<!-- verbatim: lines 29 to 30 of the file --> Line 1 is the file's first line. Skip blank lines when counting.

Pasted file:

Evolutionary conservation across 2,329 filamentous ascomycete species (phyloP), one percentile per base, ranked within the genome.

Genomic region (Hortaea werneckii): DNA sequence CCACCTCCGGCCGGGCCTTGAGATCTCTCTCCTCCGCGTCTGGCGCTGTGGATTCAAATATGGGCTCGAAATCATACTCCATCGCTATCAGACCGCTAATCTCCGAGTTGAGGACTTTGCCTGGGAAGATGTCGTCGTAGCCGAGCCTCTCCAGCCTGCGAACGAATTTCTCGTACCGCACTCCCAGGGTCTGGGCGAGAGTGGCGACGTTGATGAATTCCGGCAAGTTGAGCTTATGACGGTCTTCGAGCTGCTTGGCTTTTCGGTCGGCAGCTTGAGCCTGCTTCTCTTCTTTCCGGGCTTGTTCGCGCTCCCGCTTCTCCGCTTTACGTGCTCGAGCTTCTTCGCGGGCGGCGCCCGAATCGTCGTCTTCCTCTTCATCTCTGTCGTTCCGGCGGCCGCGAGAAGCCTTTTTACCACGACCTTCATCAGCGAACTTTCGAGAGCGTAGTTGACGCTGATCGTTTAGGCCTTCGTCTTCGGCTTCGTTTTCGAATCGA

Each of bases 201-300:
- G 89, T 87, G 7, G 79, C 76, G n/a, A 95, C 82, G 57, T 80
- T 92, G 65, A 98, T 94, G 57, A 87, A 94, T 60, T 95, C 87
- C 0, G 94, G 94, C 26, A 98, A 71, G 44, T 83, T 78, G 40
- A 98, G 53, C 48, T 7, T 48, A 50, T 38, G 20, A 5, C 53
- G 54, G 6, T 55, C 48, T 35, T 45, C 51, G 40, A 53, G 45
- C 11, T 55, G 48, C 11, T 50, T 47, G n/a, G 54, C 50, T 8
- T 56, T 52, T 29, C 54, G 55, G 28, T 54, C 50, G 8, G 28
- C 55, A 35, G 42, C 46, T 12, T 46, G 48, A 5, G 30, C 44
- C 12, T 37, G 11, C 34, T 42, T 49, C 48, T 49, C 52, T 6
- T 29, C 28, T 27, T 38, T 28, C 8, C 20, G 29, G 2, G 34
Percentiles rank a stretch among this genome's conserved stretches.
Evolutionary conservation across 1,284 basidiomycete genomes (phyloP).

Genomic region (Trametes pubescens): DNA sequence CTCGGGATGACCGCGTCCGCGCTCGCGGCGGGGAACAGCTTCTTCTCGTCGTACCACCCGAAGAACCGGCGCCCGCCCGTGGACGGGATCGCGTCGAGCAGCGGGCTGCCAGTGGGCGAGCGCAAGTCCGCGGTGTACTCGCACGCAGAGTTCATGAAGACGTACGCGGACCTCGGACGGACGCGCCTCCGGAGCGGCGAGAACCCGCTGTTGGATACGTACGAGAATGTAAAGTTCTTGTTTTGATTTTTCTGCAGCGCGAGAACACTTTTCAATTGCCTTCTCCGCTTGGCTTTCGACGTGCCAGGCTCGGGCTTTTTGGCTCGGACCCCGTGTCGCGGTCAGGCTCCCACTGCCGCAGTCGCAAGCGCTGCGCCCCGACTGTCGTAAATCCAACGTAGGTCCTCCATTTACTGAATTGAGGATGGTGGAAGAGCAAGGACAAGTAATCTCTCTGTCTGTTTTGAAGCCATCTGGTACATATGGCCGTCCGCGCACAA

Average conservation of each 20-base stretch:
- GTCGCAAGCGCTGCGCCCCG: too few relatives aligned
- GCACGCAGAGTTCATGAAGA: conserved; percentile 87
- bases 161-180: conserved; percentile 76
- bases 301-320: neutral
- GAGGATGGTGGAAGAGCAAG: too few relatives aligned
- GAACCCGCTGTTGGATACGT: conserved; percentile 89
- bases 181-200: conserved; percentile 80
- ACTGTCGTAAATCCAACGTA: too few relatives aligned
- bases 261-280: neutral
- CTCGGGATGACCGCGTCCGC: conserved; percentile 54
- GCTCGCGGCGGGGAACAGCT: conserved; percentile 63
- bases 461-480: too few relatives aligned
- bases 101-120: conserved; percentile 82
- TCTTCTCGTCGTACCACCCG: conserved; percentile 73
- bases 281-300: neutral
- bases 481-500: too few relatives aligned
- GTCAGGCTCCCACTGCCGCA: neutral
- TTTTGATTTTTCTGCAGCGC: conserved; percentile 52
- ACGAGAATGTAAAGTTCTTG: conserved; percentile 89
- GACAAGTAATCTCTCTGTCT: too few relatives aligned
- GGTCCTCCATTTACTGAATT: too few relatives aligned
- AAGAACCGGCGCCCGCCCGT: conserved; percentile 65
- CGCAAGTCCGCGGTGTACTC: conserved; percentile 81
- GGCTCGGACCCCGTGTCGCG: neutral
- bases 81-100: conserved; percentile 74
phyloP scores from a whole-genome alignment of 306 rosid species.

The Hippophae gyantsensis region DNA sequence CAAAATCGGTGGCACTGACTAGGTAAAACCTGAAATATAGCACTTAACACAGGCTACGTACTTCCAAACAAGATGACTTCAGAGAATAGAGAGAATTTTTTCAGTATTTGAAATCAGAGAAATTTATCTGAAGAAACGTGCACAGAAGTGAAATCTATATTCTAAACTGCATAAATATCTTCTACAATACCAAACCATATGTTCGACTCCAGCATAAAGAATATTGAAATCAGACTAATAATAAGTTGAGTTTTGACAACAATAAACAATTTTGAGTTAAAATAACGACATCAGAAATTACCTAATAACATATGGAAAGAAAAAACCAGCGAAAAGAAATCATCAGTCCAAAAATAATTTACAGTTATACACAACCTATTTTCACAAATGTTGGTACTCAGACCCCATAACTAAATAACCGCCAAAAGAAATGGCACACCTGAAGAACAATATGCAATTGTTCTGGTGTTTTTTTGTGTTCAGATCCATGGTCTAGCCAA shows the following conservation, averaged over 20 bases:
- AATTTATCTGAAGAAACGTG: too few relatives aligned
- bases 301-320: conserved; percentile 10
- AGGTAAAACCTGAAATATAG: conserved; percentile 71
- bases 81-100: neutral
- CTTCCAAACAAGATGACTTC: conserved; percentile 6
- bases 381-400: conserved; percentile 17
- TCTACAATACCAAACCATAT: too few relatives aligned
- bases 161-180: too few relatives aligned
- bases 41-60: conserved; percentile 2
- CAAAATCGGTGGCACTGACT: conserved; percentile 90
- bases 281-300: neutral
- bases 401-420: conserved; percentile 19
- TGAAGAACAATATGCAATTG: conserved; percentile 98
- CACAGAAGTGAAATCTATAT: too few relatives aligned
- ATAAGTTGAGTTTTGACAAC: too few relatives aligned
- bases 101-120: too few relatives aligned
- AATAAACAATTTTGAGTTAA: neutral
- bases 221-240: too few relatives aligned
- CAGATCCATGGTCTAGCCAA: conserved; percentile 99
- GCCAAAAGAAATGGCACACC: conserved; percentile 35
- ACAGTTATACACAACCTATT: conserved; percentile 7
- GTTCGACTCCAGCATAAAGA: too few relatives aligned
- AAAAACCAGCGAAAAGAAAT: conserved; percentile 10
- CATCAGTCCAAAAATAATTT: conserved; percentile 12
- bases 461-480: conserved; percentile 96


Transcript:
- bases 461-480: too few relatives aligned
- bases 101-120: conserved; percentile 82